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Scientists in Japan creating new COVID meds

  • ASSOCIATED PRESS
                                A doctor checks syringes of the Moderna coronavirus vaccine at a mass vaccination center in Yokohama, Japan on June 6.

    ASSOCIATED PRESS

    A doctor checks syringes of the Moderna coronavirus vaccine at a mass vaccination center in Yokohama, Japan on June 6.

TOKYO >> Work to develop vaccines and treatments for COVID-19 in the form of a nasal spray is underway.

Currently available vaccines are highly effective, but there is concern that more contagious variants of the virus could develop, and scientist are focused on creating new medications that can prevent infections, in addition to those for treating patients who have the disease.

When people receive a vaccination, IgG antibodies usually increase in their blood. But only small quantities of antibodies are present in the membranes of the nose and the throat, where incoming virus initially attach.

If another antibody — IgA, excreted by membranes — is produced in the nose and the throat, it could possibly prevent infection.

Researchers, led by virologist Tetsuya Nosaka of Mie University, and startup BioComo Inc. are developing a nasal spray vaccine to increase IgA antibodies primarily in nasal membranes.

In animal experiments, the vaccine increased IgA antibodies in membranes. When the novel coronavirus was introduced after two doses of the vaccine, virtually no virus was detected in nasal membranes three days later.

“A nasal spray is less of a physical burden than an injection,” said Nosaka. “We want to start clinical tests within a year.”

Another nasal spray vaccine is being developed by HanaVax Inc., a startup that originated at the University of Tokyo, with Shionogi & Co. set to manufacture it.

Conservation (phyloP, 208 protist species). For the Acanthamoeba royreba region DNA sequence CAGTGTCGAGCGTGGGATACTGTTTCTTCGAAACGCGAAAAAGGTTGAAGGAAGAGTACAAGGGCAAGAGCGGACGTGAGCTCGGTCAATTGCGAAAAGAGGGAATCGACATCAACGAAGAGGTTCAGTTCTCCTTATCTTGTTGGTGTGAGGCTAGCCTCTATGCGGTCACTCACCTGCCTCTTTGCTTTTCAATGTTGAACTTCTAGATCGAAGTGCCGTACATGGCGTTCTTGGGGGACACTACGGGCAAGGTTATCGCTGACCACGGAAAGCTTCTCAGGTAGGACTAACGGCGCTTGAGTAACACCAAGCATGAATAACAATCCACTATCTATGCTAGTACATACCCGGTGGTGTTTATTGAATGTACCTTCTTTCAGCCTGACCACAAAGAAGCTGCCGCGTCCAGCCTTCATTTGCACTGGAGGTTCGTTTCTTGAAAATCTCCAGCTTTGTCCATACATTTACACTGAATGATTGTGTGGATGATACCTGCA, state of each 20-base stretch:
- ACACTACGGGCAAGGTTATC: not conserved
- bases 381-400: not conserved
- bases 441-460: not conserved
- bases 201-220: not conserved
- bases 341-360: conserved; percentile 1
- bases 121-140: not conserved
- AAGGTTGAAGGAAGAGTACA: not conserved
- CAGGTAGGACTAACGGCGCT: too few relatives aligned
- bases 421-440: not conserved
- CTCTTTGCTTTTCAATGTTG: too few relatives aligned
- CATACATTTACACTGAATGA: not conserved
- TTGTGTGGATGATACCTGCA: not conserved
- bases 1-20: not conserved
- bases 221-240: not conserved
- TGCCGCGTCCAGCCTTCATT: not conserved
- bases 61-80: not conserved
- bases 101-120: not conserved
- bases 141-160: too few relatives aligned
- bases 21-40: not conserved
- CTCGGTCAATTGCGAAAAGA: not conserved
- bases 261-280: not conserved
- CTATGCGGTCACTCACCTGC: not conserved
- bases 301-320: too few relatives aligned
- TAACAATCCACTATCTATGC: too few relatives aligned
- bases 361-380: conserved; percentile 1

Overseas, the University of Oxford and the University of Hong Kong have begun clinical tests of a nasal vaccine.

Meanwhile, researchers led by Motoki Takagi, an expert in drug development science at Fukushima Medical University, are developing a preventative nasal medication that sprays IgA antibodies directly into the nose.

The researchers succeeded in mass-producing IgA antibodies after extracting antibodies from the blood of COVID-19 patients.

In July, they also test- produced masks with filters containing IgA antibodies. They hope to bring the product to market.

Finally, Shionogi & Co. is developing an oral COVID-19 medication for patients with mild symptoms that would curb the propagation of the virus. The company plans to begin distributing it this fiscal year.

The company is set to start manufacturing the drug by the end of 2021 and plans to stock enough supply to treat 1 million people.

“If we can supply a safe oral drug from around next January to March, then (coping with the coronavirus) will be completely different,” said Isao Teshirogi, Shionogi’s president and chief executive officer.

The company began clinical tests in July and entered second- and third-phase trials earlier this month. Shionogi is planning to start clinical tests on the drug overseas as well, and hopes to obtain special approval for emergency use in the United States and other countries.

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